If you live in England, you will need to apply to Student Finance England. If you’re doing an NHS-funded course, you need to apply to NHS Student Bursaries for DSA.. 

If you live in Wales, you will need to apply to Student Finance Wales. For NHS-funded courses, you’ll need to contact the disability service at your university, and they will talk to NHS Wales directly. 

If you live in Northern Ireland, you will need to apply to Student Finance NI for all courses. 

If you live in Scotland, you will need to apply to the Student Awards Agency for Scotland (SAAS) for all courses. 

Will I be assessed for Disabled Students’ Allowance? 

Once Student Finance has confirmed that you’re eligible for DSA, they might ask you to contact an assessment centre. This is so that you can have a needs assessment. 

This isn’t a test or an exam. The person who does your needs assessment (the needs assessor) is there to help you get the best support for your studies. The assessor will talk to you about your course and you can explain what support you might find helpful during your studies.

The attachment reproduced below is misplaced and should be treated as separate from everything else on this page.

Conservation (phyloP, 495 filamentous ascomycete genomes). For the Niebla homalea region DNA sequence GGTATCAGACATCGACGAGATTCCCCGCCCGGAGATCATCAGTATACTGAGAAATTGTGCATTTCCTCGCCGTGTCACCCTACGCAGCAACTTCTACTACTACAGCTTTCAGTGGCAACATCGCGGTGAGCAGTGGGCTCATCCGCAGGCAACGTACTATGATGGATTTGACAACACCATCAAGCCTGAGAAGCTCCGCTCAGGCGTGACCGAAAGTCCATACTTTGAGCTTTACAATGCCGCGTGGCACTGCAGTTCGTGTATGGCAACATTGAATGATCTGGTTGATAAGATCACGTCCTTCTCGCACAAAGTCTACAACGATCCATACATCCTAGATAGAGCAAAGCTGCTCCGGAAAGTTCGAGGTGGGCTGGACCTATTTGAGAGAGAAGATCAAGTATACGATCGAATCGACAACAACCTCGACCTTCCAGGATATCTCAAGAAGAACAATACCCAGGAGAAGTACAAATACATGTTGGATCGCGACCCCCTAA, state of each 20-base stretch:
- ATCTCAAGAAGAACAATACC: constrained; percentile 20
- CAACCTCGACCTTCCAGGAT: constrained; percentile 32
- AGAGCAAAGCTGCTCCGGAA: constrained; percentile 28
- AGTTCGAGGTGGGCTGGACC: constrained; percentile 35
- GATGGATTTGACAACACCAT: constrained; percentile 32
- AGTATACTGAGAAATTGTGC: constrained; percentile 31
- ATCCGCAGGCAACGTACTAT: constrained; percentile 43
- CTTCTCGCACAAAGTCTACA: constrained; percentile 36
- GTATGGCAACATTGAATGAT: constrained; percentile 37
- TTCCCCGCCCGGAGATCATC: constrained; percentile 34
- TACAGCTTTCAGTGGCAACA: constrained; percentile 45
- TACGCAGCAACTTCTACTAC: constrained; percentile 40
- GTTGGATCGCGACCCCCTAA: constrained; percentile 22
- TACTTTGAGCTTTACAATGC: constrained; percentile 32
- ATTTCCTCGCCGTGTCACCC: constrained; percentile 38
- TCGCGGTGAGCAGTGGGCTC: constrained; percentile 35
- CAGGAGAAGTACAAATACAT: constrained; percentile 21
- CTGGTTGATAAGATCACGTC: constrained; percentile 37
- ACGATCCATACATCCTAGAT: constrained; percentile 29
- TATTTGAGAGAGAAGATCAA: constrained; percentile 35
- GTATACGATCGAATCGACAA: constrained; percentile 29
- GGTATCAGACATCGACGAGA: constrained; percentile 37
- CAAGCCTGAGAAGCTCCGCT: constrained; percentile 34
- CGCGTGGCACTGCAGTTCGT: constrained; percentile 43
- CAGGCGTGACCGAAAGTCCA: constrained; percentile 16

After the assessment, a report will be sent to Student Finance with the details of any equipment and other support you are able to get for your course, and they can send you a copy as well.  

If you’re not happy with the result of your assessment, you can make an appeal. This means you’ll tell Student Finance, or to SAAS if you live in Scotland, that you want them to do the assessment again because you think they made the wrong decision in the report. To do this you need to get back in contact with Student Finance in your country, or SAAS in Scotland, and tell them you want to appeal.